AutoCAD comes with a large set of APIs (Application
Programming Interfaces) to build a custom environment using
languages like LISP, VBA or C++. In AutoCAD's Release 12 we
suddenly found another little programming language hidden in the
product. It is said to be on the release list since version 1.4
and follows Autodesk's tradition: "Well, we could've made it
easy, but why not make it customizable?"
DIESEL was used by AutoCAD programmers to add little checkmarks to menu labels and to supress a "cancel" in front of a command. Some people also used DIESEL to add the drawing name to the status bar. Following the Windows releases, even this use of DIESEL was gone. So it could fade away in history...
But then Autodesk released AutoCAD LT and - after some initial confusion about AutoLISP LT - we learned that DIESEL is the only programming language left in LT. Suddenly it makes sense to spend some time playing with DIESEL. This article will teach you how to use DIESEL, when to use it and why.
Professional LISP and ADS programmers probably think DIESEL is not worth to think about. Before you turn the page, first answer this little quiz: "Show me the shortest routine to extract the third item from a list of comma-delimited keywords." Here's my solution, which is nothing more than a call to DIESEL:
(defun 3rd (string) (menucmd (strcat "m=$(index,2,\"" string "\")")) )
You see, DIESEL is useful even if you don't have any reason to deal with LT. Now if you knew this before, don't read further... Otherwise: here is some DIESEL for LISPers.
You don't do LISP and you don't do menu macros. OK, maybe
DIESEL really isn't for you. But do you want an AutoCAD object
which displays as a text, but changes its contents automatically
depending on the current environment? E.g. do you want to have a
text string automatically display the name and path of the
current drawing file, or the date it was last edited?
No problem, if you installed the Bonus/Express tools for AutoCAD Release 14 or beyond, look at the RText command. This creates an RText object which acts like I just reported. And what do you do to define the variant text string? You enter a DIESEL expression.
DIESEL was written by John Walker for Autodesk, Inc. John and Autodesk put the program and its source code in the public domain. You can download the complete source code from John Walker's site at www.fourmilab.ch/diesel. This allows you to embed the DIESEL interpreter into your own programs, whether AutoCAD-related or not. If you come across other implementations of DIESEL, let me know at email@example.com.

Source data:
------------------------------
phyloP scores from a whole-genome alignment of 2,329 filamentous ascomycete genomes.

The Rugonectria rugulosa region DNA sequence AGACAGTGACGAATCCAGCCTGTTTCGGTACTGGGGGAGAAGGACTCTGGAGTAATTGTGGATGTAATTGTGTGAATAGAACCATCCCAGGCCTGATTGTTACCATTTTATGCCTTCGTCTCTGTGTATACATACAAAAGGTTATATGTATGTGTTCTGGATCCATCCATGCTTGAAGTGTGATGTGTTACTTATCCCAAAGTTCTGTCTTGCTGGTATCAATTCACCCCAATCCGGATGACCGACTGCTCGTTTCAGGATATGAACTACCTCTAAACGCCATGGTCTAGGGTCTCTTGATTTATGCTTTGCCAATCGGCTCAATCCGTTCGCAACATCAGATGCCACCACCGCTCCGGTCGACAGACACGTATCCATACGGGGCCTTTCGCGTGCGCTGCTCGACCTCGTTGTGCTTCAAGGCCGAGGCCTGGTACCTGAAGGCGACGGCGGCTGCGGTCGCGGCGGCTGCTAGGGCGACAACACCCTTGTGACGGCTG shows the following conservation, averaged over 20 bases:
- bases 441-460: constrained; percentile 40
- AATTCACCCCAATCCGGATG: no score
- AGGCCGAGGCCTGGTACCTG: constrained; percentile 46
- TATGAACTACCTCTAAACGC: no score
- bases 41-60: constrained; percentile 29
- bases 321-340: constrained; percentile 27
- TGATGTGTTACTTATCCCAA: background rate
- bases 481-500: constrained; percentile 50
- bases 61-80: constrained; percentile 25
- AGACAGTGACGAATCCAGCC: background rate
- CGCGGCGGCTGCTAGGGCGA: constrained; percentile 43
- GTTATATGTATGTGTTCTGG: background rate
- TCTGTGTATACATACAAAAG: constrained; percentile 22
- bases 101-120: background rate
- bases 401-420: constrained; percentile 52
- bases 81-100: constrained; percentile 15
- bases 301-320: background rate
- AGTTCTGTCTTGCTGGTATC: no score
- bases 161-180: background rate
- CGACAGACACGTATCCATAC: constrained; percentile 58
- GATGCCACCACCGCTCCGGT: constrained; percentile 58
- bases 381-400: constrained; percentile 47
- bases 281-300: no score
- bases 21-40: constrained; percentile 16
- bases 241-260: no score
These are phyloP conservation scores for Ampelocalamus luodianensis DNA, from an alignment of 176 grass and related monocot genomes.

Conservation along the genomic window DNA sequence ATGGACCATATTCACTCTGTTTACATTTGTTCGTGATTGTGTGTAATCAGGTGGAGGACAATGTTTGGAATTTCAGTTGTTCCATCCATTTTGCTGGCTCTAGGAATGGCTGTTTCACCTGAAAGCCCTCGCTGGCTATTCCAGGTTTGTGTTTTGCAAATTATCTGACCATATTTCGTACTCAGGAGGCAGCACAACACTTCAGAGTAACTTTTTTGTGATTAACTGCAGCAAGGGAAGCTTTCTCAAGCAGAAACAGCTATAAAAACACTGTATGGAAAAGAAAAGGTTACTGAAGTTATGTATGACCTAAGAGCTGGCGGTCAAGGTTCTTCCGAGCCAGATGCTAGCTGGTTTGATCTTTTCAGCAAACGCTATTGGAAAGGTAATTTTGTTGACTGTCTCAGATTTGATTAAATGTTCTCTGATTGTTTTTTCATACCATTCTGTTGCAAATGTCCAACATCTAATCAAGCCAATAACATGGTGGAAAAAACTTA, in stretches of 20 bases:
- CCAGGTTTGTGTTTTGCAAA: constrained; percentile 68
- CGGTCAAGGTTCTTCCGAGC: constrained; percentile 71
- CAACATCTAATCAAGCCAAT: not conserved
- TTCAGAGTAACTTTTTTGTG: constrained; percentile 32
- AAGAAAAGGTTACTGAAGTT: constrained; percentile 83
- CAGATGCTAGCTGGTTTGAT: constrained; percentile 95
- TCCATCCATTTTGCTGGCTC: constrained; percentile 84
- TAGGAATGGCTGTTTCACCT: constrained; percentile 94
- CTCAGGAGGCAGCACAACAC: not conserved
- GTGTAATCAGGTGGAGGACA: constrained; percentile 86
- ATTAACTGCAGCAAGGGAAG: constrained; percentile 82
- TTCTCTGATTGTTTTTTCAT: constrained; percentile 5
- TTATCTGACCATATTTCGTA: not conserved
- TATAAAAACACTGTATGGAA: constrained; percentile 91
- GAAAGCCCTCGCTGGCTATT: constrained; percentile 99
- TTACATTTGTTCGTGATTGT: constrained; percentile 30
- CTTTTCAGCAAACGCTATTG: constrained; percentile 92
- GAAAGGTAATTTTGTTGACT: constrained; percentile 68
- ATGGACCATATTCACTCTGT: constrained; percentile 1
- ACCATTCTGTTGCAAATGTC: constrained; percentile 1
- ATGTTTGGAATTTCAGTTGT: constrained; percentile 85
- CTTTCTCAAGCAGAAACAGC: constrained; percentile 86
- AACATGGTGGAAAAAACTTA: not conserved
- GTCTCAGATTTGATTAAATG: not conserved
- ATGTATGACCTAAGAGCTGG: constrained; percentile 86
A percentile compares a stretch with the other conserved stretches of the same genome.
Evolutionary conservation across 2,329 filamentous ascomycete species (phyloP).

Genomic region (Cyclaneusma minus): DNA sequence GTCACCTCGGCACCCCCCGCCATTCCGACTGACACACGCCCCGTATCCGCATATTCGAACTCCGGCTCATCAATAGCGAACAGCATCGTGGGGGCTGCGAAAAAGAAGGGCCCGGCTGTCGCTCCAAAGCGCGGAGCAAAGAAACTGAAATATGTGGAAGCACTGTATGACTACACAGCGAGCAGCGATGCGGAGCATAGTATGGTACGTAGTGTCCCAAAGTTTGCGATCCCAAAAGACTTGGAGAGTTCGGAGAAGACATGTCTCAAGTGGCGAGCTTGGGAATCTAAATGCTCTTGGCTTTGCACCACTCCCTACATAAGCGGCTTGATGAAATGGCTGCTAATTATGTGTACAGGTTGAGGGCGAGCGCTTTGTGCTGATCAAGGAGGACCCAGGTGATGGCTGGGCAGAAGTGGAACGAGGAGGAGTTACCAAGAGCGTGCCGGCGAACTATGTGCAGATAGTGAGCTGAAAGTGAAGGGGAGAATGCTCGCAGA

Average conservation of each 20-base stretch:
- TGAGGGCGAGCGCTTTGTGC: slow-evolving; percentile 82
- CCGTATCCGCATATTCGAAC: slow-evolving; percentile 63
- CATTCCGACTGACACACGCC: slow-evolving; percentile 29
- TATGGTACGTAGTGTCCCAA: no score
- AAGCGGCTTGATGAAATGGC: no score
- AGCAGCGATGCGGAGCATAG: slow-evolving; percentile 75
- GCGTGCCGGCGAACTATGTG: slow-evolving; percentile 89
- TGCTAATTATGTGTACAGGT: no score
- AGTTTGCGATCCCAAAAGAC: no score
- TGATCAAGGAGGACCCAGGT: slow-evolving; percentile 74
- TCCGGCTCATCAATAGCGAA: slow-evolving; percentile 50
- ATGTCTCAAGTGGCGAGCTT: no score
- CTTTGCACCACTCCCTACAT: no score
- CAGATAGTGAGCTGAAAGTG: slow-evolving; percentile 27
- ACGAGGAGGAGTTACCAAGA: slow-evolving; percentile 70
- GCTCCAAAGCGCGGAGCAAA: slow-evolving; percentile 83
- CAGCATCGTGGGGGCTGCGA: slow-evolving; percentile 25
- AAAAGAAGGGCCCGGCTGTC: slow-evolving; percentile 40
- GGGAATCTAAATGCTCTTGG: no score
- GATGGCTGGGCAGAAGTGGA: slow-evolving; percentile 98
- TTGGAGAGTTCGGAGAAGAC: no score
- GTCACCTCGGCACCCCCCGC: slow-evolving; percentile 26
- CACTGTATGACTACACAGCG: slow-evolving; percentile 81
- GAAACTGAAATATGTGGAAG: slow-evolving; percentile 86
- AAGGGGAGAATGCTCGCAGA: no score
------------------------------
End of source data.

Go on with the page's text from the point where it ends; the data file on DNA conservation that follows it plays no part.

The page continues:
So far three reasons for professionals who already 'know everything' to read on. Let's now have a look at what DIESEL really is and what you can do with it.
The basic idea behind DIESEL is very simple: "There's
nothing but strings".
The DIESEL interpreter takes a string, processes it, and returns a string. Initially the DIESEL interpreter returns every character from its input stream. But this would be boring. Therefore the DIESEL interpreter accepts special character sequences ("function calls") in the input stream and replaces them with the function result.
There is no interactive version of DIESEL, i.e. you can't type a string, pass it to the DIESEL interpreter and print the result. But it's fairly easy to build one.
If you use full-scale AutoCAD, type the following lines directly at the command line:
(defun c:DIESEL (/ s) (while (/= "" (setq s (getstring "\nDIESEL: " T))) (princ (menucmd (strcat "m=" s))) ) (princ) )
This will implement a new command with a name of DIESEL (what else). It will prompt you for a string, pass this to the DIESEL interpreter, and report the result.
If you use AutoCAD LT and prefer menus, add the following as one line to your menu file, e.g. following the _time command:
[DIESEL]*^C^C_SETENV DIESEL;\_SETENV DIESEL;$M=$(EVAL,"$(GETENV,DIESEL)");
The next time you start LT, the menu will recompile, and you will find a DIESEL command in the appropiate pull-down. Click on "DIESEL". The command will prompt you for a string, pass this to the DIESEL interpreter, and report the result.
If you use AutoCAD LT 97 and prefer toolbars, create a DIESEL toolbar button. To do so, right-click on any tool, select New and enter DIESEL as the toolbar name. The DIESEL toolbar opens but has no tools in it. Select Customize, and drag a blank button from the Custom category to the new toolbar. Under Name and Help enter "DIESEL Test", as Macro enter:
*^C^C_SETENV DIESEL;\_SETENV DIESEL;$M=$(EVAL,"$(GETENV,DIESEL)")
Close all toolbar dialogs. LT will recompile the menu and now you have a DIESEL Test command button. Again it will prompt you for a string, pass this to the DIESEL interpreter, and report the result.
In newer versions of AutoCAD LT you use the same macro, only the way to create the button is a bit different. Use Tools>Customize>Toolbars. Use the Toolbars tab to create the DIESEL toolbar, use the Commands tab to drag a user defined button to this new toolbar, then use the Properties tab to enter name, help string and macro.
Let's start experimenting with our custom-made DIESEL command.
DIESEL just passed the basic test for any programming language. It prints the words "Hello,world!". But that's not a proof, you say? Maybe it did not interpret the input line? OK, test #2:
DIESEL: "Hello,world!" Hello,world!
You see? It really does something. It suppresses the
quotes surrounding our test string. Since everything in DIESEL is
a string, sometimes you need to explicitely say "this is a
string, and this is not!" As with every other programming
language, a pair of quotes indicates "this is a
string!". The DIESEL interpreter accepts this as an input
string, while the returned result is the string without quotes,
as you would expect.
So, how do you put a quote into a string? Simply, use two quotes to represent one - plus a surrounding pair of quotes to tell DIESEL "this is just a string!":
DIESEL: """Hello,world!""" "Hello,world!"